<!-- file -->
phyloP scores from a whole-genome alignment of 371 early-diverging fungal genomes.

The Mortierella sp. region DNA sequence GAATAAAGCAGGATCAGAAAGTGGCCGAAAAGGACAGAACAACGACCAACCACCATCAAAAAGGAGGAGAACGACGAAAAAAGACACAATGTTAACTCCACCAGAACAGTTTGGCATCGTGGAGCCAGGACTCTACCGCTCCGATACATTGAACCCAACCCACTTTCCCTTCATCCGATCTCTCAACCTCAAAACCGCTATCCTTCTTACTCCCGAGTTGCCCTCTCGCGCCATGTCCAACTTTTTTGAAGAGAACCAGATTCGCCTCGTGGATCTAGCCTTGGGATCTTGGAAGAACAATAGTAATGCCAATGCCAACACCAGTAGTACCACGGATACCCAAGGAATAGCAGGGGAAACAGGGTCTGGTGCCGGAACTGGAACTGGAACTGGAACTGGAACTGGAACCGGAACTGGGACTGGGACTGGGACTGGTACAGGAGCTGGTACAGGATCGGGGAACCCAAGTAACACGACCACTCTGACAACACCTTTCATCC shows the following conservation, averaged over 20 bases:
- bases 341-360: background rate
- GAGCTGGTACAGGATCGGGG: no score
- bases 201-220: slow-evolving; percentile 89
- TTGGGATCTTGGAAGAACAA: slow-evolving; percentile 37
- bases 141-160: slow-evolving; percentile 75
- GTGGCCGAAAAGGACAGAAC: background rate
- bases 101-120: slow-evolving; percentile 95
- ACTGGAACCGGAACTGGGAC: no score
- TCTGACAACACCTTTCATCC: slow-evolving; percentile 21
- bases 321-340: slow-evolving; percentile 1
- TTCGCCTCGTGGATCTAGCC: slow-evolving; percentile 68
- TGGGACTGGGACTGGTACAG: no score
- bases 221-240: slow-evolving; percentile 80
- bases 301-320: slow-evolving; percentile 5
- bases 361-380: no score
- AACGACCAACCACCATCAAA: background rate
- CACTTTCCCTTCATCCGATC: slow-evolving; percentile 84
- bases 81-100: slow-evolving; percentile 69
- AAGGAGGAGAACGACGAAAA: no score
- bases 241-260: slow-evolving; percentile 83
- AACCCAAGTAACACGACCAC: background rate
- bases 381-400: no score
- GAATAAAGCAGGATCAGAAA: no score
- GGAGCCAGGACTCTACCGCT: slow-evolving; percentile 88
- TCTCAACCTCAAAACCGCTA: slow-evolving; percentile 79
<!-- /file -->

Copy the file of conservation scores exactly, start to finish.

phyloP scores from a whole-genome alignment of 371 early-diverging fungal genomes.

The Mortierella sp. region DNA sequence GAATAAAGCAGGATCAGAAAGTGGCCGAAAAGGACAGAACAACGACCAACCACCATCAAAAAGGAGGAGAACGACGAAAAAAGACACAATGTTAACTCCACCAGAACAGTTTGGCATCGTGGAGCCAGGACTCTACCGCTCCGATACATTGAACCCAACCCACTTTCCCTTCATCCGATCTCTCAACCTCAAAACCGCTATCCTTCTTACTCCCGAGTTGCCCTCTCGCGCCATGTCCAACTTTTTTGAAGAGAACCAGATTCGCCTCGTGGATCTAGCCTTGGGATCTTGGAAGAACAATAGTAATGCCAATGCCAACACCAGTAGTACCACGGATACCCAAGGAATAGCAGGGGAAACAGGGTCTGGTGCCGGAACTGGAACTGGAACTGGAACTGGAACTGGAACCGGAACTGGGACTGGGACTGGGACTGGTACAGGAGCTGGTACAGGATCGGGGAACCCAAGTAACACGACCACTCTGACAACACCTTTCATCC shows the following conservation, averaged over 20 bases:
- bases 341-360: background rate
- GAGCTGGTACAGGATCGGGG: no score
- bases 201-220: slow-evolving; percentile 89
- TTGGGATCTTGGAAGAACAA: slow-evolving; percentile 37
- bases 141-160: slow-evolving; percentile 75
- GTGGCCGAAAAGGACAGAAC: background rate
- bases 101-120: slow-evolving; percentile 95
- ACTGGAACCGGAACTGGGAC: no score
- TCTGACAACACCTTTCATCC: slow-evolving; percentile 21
- bases 321-340: slow-evolving; percentile 1
- TTCGCCTCGTGGATCTAGCC: slow-evolving; percentile 68
- TGGGACTGGGACTGGTACAG: no score
- bases 221-240: slow-evolving; percentile 80
- bases 301-320: slow-evolving; percentile 5
- bases 361-380: no score
- AACGACCAACCACCATCAAA: background rate
- CACTTTCCCTTCATCCGATC: slow-evolving; percentile 84
- bases 81-100: slow-evolving; percentile 69
- AAGGAGGAGAACGACGAAAA: no score
- bases 241-260: slow-evolving; percentile 83
- AACCCAAGTAACACGACCAC: background rate
- bases 381-400: no score
- GAATAAAGCAGGATCAGAAA: no score
- GGAGCCAGGACTCTACCGCT: slow-evolving; percentile 88
- TCTCAACCTCAAAACCGCTA: slow-evolving; percentile 79